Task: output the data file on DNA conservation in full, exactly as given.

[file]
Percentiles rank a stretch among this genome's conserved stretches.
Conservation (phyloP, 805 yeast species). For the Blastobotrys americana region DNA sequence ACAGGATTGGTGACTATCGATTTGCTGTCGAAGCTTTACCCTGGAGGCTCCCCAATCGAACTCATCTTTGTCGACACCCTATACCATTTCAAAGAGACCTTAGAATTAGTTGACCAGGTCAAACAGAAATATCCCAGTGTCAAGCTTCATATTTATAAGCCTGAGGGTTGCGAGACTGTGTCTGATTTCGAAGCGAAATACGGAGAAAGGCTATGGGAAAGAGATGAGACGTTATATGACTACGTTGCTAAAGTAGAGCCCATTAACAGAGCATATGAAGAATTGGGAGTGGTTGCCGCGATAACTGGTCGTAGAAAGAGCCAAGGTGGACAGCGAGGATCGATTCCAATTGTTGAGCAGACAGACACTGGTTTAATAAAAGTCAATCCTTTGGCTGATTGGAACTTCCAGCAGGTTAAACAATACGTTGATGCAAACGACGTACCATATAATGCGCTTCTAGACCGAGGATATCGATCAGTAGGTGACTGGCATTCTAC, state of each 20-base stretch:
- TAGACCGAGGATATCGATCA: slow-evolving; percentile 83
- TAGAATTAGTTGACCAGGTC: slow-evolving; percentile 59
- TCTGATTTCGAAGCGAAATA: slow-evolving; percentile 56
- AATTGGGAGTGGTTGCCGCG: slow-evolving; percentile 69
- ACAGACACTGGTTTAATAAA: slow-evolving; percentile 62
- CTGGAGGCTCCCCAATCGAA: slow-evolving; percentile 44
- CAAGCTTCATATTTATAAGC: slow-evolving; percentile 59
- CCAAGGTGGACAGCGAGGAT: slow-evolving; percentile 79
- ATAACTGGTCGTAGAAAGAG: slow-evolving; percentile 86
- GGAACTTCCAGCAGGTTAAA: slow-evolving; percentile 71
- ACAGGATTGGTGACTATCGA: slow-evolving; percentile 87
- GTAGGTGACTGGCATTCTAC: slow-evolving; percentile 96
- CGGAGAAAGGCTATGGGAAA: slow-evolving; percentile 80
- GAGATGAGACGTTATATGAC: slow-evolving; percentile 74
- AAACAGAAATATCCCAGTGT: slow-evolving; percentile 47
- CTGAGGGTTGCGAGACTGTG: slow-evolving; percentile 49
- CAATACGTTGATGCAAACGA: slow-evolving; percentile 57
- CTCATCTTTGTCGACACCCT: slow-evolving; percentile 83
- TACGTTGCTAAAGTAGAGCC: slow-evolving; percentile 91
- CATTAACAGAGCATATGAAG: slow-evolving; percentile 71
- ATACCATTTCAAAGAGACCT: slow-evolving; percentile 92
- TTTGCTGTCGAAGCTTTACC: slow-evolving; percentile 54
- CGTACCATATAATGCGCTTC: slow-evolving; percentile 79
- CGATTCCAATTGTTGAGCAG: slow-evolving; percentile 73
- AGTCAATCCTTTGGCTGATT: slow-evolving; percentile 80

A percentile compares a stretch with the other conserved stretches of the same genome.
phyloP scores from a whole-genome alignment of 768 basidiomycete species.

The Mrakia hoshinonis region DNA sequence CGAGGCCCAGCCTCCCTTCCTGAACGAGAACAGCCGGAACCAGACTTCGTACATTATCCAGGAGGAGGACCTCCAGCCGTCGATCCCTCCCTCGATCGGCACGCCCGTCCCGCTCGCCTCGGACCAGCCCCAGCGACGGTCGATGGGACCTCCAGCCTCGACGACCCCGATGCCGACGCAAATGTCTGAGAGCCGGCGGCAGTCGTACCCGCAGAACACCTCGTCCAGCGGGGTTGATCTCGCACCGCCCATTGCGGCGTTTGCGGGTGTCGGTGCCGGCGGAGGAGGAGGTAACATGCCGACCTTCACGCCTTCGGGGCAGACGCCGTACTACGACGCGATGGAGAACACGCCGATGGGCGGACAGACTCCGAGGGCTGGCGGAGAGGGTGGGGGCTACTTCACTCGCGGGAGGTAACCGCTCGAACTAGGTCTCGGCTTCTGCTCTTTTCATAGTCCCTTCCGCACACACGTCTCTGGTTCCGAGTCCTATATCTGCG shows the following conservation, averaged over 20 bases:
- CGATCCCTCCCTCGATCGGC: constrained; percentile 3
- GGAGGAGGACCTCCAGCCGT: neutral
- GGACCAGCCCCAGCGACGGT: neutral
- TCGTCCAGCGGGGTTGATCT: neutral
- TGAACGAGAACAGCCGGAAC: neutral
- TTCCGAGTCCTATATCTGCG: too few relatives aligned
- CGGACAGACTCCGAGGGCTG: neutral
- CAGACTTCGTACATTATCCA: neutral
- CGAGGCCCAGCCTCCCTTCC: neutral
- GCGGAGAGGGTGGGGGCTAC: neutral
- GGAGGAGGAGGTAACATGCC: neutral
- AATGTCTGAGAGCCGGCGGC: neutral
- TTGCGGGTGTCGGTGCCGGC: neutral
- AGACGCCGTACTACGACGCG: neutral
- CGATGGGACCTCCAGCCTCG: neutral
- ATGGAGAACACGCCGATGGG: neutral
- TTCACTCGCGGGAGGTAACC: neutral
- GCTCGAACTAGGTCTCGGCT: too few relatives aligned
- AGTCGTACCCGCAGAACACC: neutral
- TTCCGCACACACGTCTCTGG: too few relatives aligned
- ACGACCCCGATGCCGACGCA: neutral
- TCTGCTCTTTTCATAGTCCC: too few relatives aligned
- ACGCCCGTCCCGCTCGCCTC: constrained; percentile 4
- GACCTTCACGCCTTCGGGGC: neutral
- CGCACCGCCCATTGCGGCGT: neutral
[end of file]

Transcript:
Percentiles rank a stretch among this genome's conserved stretches.
Conservation (phyloP, 805 yeast species). For the Blastobotrys americana region DNA sequence ACAGGATTGGTGACTATCGATTTGCTGTCGAAGCTTTACCCTGGAGGCTCCCCAATCGAACTCATCTTTGTCGACACCCTATACCATTTCAAAGAGACCTTAGAATTAGTTGACCAGGTCAAACAGAAATATCCCAGTGTCAAGCTTCATATTTATAAGCCTGAGGGTTGCGAGACTGTGTCTGATTTCGAAGCGAAATACGGAGAAAGGCTATGGGAAAGAGATGAGACGTTATATGACTACGTTGCTAAAGTAGAGCCCATTAACAGAGCATATGAAGAATTGGGAGTGGTTGCCGCGATAACTGGTCGTAGAAAGAGCCAAGGTGGACAGCGAGGATCGATTCCAATTGTTGAGCAGACAGACACTGGTTTAATAAAAGTCAATCCTTTGGCTGATTGGAACTTCCAGCAGGTTAAACAATACGTTGATGCAAACGACGTACCATATAATGCGCTTCTAGACCGAGGATATCGATCAGTAGGTGACTGGCATTCTAC, state of each 20-base stretch:
- TAGACCGAGGATATCGATCA: slow-evolving; percentile 83
- TAGAATTAGTTGACCAGGTC: slow-evolving; percentile 59
- TCTGATTTCGAAGCGAAATA: slow-evolving; percentile 56
- AATTGGGAGTGGTTGCCGCG: slow-evolving; percentile 69
- ACAGACACTGGTTTAATAAA: slow-evolving; percentile 62
- CTGGAGGCTCCCCAATCGAA: slow-evolving; percentile 44
- CAAGCTTCATATTTATAAGC: slow-evolving; percentile 59
- CCAAGGTGGACAGCGAGGAT: slow-evolving; percentile 79
- ATAACTGGTCGTAGAAAGAG: slow-evolving; percentile 86
- GGAACTTCCAGCAGGTTAAA: slow-evolving; percentile 71
- ACAGGATTGGTGACTATCGA: slow-evolving; percentile 87
- GTAGGTGACTGGCATTCTAC: slow-evolving; percentile 96
- CGGAGAAAGGCTATGGGAAA: slow-evolving; percentile 80
- GAGATGAGACGTTATATGAC: slow-evolving; percentile 74
- AAACAGAAATATCCCAGTGT: slow-evolving; percentile 47
- CTGAGGGTTGCGAGACTGTG: slow-evolving; percentile 49
- CAATACGTTGATGCAAACGA: slow-evolving; percentile 57
- CTCATCTTTGTCGACACCCT: slow-evolving; percentile 83
- TACGTTGCTAAAGTAGAGCC: slow-evolving; percentile 91
- CATTAACAGAGCATATGAAG: slow-evolving; percentile 71
- ATACCATTTCAAAGAGACCT: slow-evolving; percentile 92
- TTTGCTGTCGAAGCTTTACC: slow-evolving; percentile 54
- CGTACCATATAATGCGCTTC: slow-evolving; percentile 79
- CGATTCCAATTGTTGAGCAG: slow-evolving; percentile 73
- AGTCAATCCTTTGGCTGATT: slow-evolving; percentile 80

A percentile compares a stretch with the other conserved stretches of the same genome.
phyloP scores from a whole-genome alignment of 768 basidiomycete species.

The Mrakia hoshinonis region DNA sequence CGAGGCCCAGCCTCCCTTCCTGAACGAGAACAGCCGGAACCAGACTTCGTACATTATCCAGGAGGAGGACCTCCAGCCGTCGATCCCTCCCTCGATCGGCACGCCCGTCCCGCTCGCCTCGGACCAGCCCCAGCGACGGTCGATGGGACCTCCAGCCTCGACGACCCCGATGCCGACGCAAATGTCTGAGAGCCGGCGGCAGTCGTACCCGCAGAACACCTCGTCCAGCGGGGTTGATCTCGCACCGCCCATTGCGGCGTTTGCGGGTGTCGGTGCCGGCGGAGGAGGAGGTAACATGCCGACCTTCACGCCTTCGGGGCAGACGCCGTACTACGACGCGATGGAGAACACGCCGATGGGCGGACAGACTCCGAGGGCTGGCGGAGAGGGTGGGGGCTACTTCACTCGCGGGAGGTAACCGCTCGAACTAGGTCTCGGCTTCTGCTCTTTTCATAGTCCCTTCCGCACACACGTCTCTGGTTCCGAGTCCTATATCTGCG shows the following conservation, averaged over 20 bases:
- CGATCCCTCCCTCGATCGGC: constrained; percentile 3
- GGAGGAGGACCTCCAGCCGT: neutral
- GGACCAGCCCCAGCGACGGT: neutral
- TCGTCCAGCGGGGTTGATCT: neutral
- TGAACGAGAACAGCCGGAAC: neutral
- TTCCGAGTCCTATATCTGCG: too few relatives aligned
- CGGACAGACTCCGAGGGCTG: neutral
- CAGACTTCGTACATTATCCA: neutral
- CGAGGCCCAGCCTCCCTTCC: neutral
- GCGGAGAGGGTGGGGGCTAC: neutral
- GGAGGAGGAGGTAACATGCC: neutral
- AATGTCTGAGAGCCGGCGGC: neutral
- TTGCGGGTGTCGGTGCCGGC: neutral
- AGACGCCGTACTACGACGCG: neutral
- CGATGGGACCTCCAGCCTCG: neutral
- ATGGAGAACACGCCGATGGG: neutral
- TTCACTCGCGGGAGGTAACC: neutral
- GCTCGAACTAGGTCTCGGCT: too few relatives aligned
- AGTCGTACCCGCAGAACACC: neutral
- TTCCGCACACACGTCTCTGG: too few relatives aligned
- ACGACCCCGATGCCGACGCA: neutral
- TCTGCTCTTTTCATAGTCCC: too few relatives aligned
- ACGCCCGTCCCGCTCGCCTC: constrained; percentile 4
- GACCTTCACGCCTTCGGGGC: neutral
- CGCACCGCCCATTGCGGCGT: neutral